Thursday, July 10, 2008

notes from yesterday's protest 

It was good to be at the protest yesterday for Corey Glass MOSTLY because it's healthy to get a severe opposing perspective and take this right to the heart of THE PLACE where 90 percent of the people will NOT be supportive. All the corporate sky scrapers around us and thousands of people in suits marching off to lunch was quite a strange place to take the protest. But it gets you on your feet to talk about the war, talk about these young men and women who don't want to fight in Iraq AND WHY they don't.

At the same time it's strange to see hostility like this. The most hostile were these packs of young men in their twenties, in business suits, going to lunch together, sneering, making jokes, saying stupid things. Like the guys who said, "DRAFT DODGERS? BUT WHO'S GONNA PROTECT THE COUNTRY?" And I said, "Well, there's NO draft first of all...." The young men in their twenties who claim to be for the war, why are they here, working for stock brokers, working for the SCUM who benefit the most from this war? The ideas of cowardice and bravery were turned on their heads because CLEARLY we were seeing nothing but opposing views of both.

One woman came up to me and said, "I'M FOR THE WAR!" (Which by the way is shocking enough to hear, I mean REALLY, you are "FOR" the war?) I showed her the flyer I was handing out, with Corey Glass's statement at the top where he says he joined the National Guard to do humanitarian work, and that he should have been in New Orleans to help out, not in Iraq. She and I talked about that for a little, and it made an impact on her. She herself admitted that it was incredible how long it took the president to visit New Orleans after Katrina, and when I asked her if she saw the Spike Lee documentary she said, "I watched some of it, but it was too depressing." She took a flyer and promised to read it, and I think she meant it when she said she was going to think further about "all this."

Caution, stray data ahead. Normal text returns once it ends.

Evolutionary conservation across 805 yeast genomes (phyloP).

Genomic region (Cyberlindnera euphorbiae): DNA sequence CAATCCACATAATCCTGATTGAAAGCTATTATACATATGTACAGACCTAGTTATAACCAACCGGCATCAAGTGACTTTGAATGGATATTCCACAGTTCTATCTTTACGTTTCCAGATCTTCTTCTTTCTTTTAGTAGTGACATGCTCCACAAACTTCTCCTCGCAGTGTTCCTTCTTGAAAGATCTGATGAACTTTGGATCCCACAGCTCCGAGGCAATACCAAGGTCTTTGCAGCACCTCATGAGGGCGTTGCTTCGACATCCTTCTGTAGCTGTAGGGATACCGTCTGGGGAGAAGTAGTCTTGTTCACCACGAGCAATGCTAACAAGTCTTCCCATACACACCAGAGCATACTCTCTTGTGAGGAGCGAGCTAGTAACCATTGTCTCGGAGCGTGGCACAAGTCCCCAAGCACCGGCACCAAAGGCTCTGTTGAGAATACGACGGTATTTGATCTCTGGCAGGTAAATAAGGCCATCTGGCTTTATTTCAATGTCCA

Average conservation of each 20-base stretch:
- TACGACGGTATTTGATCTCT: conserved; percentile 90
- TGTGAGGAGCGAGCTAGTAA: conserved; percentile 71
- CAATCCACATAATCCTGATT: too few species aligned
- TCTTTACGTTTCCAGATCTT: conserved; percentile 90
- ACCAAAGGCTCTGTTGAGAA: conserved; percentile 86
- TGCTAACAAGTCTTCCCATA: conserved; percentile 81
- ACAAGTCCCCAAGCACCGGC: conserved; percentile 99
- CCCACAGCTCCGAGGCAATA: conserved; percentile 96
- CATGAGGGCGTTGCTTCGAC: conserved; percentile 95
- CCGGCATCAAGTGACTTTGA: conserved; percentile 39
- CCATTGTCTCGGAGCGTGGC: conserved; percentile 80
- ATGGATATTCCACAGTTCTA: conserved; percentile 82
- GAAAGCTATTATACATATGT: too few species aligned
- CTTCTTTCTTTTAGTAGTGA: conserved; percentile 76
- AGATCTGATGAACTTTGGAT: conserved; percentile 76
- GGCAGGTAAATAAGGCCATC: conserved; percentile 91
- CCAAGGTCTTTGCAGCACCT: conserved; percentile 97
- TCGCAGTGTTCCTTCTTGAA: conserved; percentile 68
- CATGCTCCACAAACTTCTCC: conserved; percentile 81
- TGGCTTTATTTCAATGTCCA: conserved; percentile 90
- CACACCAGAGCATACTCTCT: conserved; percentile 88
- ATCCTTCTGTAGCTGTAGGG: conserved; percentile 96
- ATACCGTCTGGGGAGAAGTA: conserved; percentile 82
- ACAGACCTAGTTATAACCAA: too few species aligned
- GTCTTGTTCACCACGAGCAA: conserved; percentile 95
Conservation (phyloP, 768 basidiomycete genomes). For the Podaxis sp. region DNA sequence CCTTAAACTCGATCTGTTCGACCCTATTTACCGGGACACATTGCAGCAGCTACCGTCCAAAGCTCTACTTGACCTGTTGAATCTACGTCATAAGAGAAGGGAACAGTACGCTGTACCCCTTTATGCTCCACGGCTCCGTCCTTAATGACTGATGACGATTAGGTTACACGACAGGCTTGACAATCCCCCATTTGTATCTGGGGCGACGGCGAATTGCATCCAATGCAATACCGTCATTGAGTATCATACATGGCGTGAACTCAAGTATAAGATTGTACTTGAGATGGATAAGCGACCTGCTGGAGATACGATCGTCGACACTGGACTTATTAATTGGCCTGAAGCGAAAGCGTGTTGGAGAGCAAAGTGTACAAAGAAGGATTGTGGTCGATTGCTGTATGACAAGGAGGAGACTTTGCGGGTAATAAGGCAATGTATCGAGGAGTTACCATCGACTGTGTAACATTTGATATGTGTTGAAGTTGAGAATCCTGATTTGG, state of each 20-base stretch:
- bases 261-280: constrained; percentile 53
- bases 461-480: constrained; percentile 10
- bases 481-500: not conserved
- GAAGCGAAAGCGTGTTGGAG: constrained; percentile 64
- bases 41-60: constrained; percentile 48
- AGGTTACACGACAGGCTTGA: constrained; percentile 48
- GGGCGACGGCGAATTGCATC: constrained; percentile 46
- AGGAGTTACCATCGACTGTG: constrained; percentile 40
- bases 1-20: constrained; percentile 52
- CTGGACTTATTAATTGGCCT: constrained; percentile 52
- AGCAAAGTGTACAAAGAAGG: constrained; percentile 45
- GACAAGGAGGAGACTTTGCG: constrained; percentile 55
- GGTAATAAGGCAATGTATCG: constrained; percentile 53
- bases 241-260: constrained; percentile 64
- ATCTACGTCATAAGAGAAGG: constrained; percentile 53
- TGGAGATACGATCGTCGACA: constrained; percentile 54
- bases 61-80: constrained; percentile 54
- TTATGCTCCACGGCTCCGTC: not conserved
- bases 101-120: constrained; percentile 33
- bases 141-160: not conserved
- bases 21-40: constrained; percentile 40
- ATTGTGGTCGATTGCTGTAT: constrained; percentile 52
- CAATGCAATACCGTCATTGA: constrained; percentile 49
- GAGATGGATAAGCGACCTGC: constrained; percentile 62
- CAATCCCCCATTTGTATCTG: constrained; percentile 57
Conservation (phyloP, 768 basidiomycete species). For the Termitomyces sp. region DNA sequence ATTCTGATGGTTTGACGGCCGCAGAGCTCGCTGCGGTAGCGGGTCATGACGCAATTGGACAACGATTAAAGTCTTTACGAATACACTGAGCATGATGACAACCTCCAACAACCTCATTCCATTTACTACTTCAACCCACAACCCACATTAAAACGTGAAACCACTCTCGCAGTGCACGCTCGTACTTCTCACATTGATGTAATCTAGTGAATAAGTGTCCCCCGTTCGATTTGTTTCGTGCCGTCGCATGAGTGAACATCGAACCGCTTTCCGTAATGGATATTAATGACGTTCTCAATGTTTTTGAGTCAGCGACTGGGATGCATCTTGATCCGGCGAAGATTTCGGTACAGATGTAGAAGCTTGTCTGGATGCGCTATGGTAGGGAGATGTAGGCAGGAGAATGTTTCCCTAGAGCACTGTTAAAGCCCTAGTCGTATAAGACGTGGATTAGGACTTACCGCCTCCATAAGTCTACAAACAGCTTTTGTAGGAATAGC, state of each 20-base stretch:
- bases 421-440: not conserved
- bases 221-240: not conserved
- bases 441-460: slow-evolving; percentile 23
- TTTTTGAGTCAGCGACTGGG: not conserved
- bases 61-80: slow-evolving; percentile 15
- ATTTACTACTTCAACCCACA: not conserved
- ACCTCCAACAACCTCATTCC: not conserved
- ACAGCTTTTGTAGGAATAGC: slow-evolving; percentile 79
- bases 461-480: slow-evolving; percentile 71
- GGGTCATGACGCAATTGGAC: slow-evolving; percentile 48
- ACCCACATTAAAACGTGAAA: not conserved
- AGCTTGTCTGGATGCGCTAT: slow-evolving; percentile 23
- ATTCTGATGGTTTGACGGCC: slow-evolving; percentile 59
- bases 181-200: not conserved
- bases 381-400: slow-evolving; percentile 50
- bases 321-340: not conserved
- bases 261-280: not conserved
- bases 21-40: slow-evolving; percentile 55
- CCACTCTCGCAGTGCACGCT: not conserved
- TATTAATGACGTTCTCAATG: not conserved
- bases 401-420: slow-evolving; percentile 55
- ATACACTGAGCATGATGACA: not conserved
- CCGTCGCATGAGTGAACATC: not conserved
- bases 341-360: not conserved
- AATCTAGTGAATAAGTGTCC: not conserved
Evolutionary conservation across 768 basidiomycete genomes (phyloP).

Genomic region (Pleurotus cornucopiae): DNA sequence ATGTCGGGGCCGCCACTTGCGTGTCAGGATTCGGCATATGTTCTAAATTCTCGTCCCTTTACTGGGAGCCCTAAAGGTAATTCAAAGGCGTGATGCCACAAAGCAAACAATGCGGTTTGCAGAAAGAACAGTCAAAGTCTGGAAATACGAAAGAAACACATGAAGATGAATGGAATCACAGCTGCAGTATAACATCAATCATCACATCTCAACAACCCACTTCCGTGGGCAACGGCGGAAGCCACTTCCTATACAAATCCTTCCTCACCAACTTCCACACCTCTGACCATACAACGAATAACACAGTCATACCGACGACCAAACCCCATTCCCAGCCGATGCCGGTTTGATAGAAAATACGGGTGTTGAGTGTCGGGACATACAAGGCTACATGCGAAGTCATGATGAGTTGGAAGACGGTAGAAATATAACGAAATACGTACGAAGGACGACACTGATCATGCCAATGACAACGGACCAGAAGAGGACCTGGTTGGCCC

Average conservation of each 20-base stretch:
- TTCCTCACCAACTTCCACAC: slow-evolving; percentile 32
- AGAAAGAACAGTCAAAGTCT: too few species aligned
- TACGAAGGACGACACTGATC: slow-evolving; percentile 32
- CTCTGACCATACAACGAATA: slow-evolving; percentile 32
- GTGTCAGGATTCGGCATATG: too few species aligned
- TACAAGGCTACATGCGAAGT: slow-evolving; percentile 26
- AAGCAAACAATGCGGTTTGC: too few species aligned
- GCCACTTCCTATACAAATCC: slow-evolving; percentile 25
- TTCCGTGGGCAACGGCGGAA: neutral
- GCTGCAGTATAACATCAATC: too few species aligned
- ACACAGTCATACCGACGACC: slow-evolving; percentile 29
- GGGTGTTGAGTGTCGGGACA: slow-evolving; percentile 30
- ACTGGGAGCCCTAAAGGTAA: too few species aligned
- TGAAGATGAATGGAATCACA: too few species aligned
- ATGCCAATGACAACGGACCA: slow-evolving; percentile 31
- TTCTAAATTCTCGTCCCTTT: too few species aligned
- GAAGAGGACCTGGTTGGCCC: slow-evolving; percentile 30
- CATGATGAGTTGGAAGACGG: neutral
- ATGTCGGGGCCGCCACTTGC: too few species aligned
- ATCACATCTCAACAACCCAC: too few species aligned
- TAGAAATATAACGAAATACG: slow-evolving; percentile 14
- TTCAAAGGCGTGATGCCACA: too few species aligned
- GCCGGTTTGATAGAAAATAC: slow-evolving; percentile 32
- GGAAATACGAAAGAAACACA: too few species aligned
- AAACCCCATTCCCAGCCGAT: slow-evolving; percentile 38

Stephen Funk, Lt. Watada and others have been talking about their feelings for NOT going to Iraq since the war began. Watada in particular made the point that he feels it is HIS DUTY to not go to war in Iraq when it is more than clear that if he did he would be committing war crimes by doing so. Watada is a strong refusenik speaker who has lead the way for many others to SAY NO, and to not participate in an unjustifiable war which has already cost over a million lives, and destroyed countless families, schools, clean water systems, and all the museums and libraries, and roads, and, and it's just impossible to imagine when I start to think about it all. WE DID THIS and continue to do this, just by paying taxes we support this. And when these men and women refuse to go, or go and then leave, refusing to participate any further, I figure no one knows better than they do how wrong this is, and how it truly embodies the word Awful, like very little else can.

It's still too far away, Iraq, for some people it seems, and I got a strong dose of that yesterday in the heart of the corporate centers at 16th and Market. It's days like yesterday that make me realize how little I fit in, and how little I have in common with so many people. And it made me sad for the picture of Corey Glass being mocked by passersby, a young man I feel to be a true hero for refusing to kill for corporate greed.

On the 4th of July I went to West Philly with Thom Donovan and Dottie Lasky for some Ethiopian food, and we stumbled on a gathering of Iraq War Veterans Against the War. There were maybe 30 of these young men in black T-shirts, proudly displaying who they are, getting ready for a national tour FOR THIS protest for Corey Glass and others. We spoke to a couple of them, and they were eager to talk about going to Iraq and deciding how wrong it was, and refusing to go back. They were singing anti-war songs, some of them sounding like folk tunes from the Vietnam War with new words, and they were pumped up for the journey that they are on right now, somewhere in America. I'm glad we got to see them, meet them, experience their passion and THEIR OWN FORM of patriotism. And I hope they're changing minds everywhere they go, and setting even more people against this Awful American War.


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